"Processing" refers to any physical and chemical methods used to obtain the products listed in Table 1A and includes, but is not limited to, heat conditioning, flaking and grinding, extrusion, solvent extraction, or aqueous soaking and extraction of whole or partial seeds. Furthermore, "processing" includes the methods used to concentrate and isolate soy protein from whole or partial seeds, as well as the various traditional Oriental methods in preparing fermented soy food products. Trading Standards and Specifications have been established for many of these products (see National Oilseed Processors Association Yearbook and Trading Rules 1991-1992). Products referred to as being "high protein" or "low protein" are those as described by these Standard Specifications. "NSI" refers to the Nitrogen Solubility Index as defined by the American Oil Chemists' Society Method Ac4 41. "KOH Nitrogen Solubility" is an indicator of soybean meal quality and refers to the amount of nitrogen soluble in 0.036 M KOH under the conditions as described by Araba and Dale [(1990) Poult. Sci. 69:76-83]. "White" flakes refer to flaked, dehulled cotyledons that have been defatted and treated with controlled moist heat to have an NSI of about 85 to 90. This term can also refer to a flour with a similar NSI that has been ground to pass through a No. 100 U.S. Standard Screen size. "Cooked" refers to a soy protein product, typically a flour, with an NSI of about 20 to 60. "Toasted" refers to a soy protein product, typically a flour, with an NSI below 20. "Grits" refer to defatted, dehulled cotyledons having a U.S. Standard screen size of between No. 10 and 80. "Soy Protein Concentrates" refer to those products produced from dehulled, defatted soybeans by three basic processes: acid leaching (at about pH 4.5), extraction with alcohol (about 55-80%), and denaturing the protein with moist heat prior to extraction with water. Conditions typically used to prepare soy protein concentrates have been described by Pass [( 1975) U.S. Patent No. 3,897,574 ; Campbell et al., (1985) in New Protein Foods, ed. by Altschul and Wilcke, Academic Press, Vol. 5, Chapter 10, Seed Storage Proteins, pp 302-338]. "Extrusion" refers to processes whereby material (grits, flour or concentrate) is passed through a jacketed auger using high pressures and temperatures as a means of altering the texture of the material. "Texturing" and "structuring" refer to extrusion processes used to modify the physical characteristics of the material. The characteristics of these processes, including thermoplastic extrusion, have been described previously [ Atkinson (1970) U.S. Patent No. 3,488,770 , Horan (1985) In New Protein Foods, ed. by Altschul and Wilcke, Academic Press, Vol. 1A, Chapter 8, pp 367-414]. Moreover, conditions used during extrusion processing of complex foodstuff mixtures that include soy protein products have been described previously [Rokey (1983) Feed Manufacturing Technology III, 222-237; McCulloch, U.S. Patent No. 4,454,804 ]. TABLE 1 B
    Generalized Steps for Soybean Oil and Byproduct Production
    Process Step Process Impurities Removed and/or By-Products Obtained
    #1 soybean seed
    # 2 oil extraction meal
    #3 Degumming lecithin
    #4 alkali or physical refining gums, free fatty acids, pigments
    #5 water washing soap
    #6 Bleaching color, soap, metal
    # 7 (hydrogenation)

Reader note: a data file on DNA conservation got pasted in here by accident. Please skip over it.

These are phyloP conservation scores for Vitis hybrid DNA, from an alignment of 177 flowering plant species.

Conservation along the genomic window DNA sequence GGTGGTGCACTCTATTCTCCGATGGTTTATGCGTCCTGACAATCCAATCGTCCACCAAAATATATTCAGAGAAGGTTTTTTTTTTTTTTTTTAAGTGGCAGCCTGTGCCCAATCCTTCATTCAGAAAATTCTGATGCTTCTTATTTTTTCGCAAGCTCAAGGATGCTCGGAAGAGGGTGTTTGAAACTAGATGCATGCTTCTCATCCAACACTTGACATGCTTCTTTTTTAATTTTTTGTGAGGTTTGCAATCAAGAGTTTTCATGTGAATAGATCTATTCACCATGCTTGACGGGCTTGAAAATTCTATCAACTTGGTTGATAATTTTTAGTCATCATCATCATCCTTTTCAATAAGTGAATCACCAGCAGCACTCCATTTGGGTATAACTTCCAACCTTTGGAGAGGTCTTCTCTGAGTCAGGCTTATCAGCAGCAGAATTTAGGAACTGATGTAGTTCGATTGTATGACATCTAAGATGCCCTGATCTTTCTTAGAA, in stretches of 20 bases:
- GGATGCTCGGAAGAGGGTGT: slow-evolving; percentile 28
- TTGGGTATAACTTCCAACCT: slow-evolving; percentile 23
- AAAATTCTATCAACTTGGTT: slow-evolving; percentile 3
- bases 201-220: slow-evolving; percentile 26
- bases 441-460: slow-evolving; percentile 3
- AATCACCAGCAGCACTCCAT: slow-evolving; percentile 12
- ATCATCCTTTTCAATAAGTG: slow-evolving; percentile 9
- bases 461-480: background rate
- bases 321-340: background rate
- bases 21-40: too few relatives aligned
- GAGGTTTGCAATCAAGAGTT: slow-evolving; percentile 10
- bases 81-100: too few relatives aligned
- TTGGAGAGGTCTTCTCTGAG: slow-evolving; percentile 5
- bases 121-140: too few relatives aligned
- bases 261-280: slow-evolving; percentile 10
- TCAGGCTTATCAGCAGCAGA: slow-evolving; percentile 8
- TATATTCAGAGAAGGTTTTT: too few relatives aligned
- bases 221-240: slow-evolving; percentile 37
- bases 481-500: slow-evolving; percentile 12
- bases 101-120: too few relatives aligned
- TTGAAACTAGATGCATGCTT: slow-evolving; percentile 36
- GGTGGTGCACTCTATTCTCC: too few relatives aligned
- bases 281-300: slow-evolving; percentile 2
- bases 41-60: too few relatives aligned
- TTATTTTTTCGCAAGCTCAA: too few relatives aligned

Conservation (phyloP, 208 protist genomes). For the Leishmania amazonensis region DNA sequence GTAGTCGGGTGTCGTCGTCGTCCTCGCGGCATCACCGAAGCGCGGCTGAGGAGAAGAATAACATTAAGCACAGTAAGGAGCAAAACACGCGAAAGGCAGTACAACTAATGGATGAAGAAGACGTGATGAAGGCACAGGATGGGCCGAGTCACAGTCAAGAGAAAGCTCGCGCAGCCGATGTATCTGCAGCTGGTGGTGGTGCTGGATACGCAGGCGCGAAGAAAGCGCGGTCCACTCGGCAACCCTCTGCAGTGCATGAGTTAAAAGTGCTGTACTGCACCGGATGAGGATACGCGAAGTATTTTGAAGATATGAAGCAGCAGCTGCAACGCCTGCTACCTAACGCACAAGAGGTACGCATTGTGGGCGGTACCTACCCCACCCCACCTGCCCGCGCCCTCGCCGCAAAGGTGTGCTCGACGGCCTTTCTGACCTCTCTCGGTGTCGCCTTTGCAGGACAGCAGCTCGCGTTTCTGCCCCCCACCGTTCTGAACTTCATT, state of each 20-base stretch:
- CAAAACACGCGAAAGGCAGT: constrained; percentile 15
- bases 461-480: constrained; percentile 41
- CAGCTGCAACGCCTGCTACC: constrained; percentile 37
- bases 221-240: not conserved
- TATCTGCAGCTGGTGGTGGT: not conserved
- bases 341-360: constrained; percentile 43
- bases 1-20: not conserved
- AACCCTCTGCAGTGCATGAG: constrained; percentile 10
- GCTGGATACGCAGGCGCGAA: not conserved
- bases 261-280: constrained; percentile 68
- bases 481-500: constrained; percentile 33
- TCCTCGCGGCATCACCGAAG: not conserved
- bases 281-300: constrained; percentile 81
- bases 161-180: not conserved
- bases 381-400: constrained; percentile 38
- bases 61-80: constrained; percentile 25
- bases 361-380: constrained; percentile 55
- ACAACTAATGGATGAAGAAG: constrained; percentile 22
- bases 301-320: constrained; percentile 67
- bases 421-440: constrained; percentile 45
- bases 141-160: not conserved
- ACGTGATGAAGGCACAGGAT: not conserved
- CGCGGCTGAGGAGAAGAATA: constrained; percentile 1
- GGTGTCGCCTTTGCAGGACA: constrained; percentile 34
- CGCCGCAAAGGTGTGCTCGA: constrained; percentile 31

# 8 (winterization) stearine
    # 9 Deodorization free fatty acids, tocopherols, sterols, volatiles
    #10 oil products
  • [0146]
    More specifically, soybean seeds are cleaned, tempered, dehulled, and flaked, thereby increasing the efficiency of oil extraction. Oil extraction is usually accomplished by solvent (e.g. hexane) extraction but can also be achieved by a combination of physical pressure and/or solvent extraction. The resulting oil is called crude oil. The crude oil may be degummed by hydrating phospholipids and other polar and neutral lipid complexes that facilitate their separation from the nonhydrating, triglyceride fraction (soybean oil). The resulting lecithin gums may be further processed to make commercially important lecithin products used in a variety of food and industrial products as emulsification and release (i.e. antisticking) agents. Degummed oil may be further refined for the removal of impurities (primarily free fatty acids, pigments and residual gums). Refining is accomplished by the addition of a caustic agent that reacts with free fatty acid to form soap and hydrates phosphatides and proteins in the crude oil. Water is used to wash out traces of soap formed during refining. The soapstock byproduct may be used directly in animal feeds or acidulated to recover the free fatty acids. Color is removed through adsorption with a bleaching earth that removes most of the chlorophyll and carotenoid compounds. The refined oil can be hydrogenated, thereby resulting in fats with various melting properties and textures. Winterization (fractionation) may be used to remove stearine from the hydrogenated oil through crystallization under carefully controlled cooling conditions. Deodorization (principally via steam distillation under vacuum) is the last step and is designed to remove compounds which impart odor or flavor to the oil. Other valuable byproducts such as tocopherols and sterols may be removed during the deodorization process. Deodorized distillate containing these byproducts may be sold for production of natural vitamin E and other high-value pharmaceutical products. Refined, bleached, (hydrogenated, fractionated) and deodorized oils and fats may be packaged and sold directly or further processed into more specialized products. A more detailed reference to soybean seed processing, soybean oil production, and byproduct utilization can be found in Erickson, Practical Handbook of Soybean Processing and Utilization, The American Oil Chemists' Society and United Soybean Board (1995). Soybean oil is liquid at room temperature because it is relatively low in saturated fatty acids when compared with oils such as coconut, palm, palm kernel, and cocoa butter.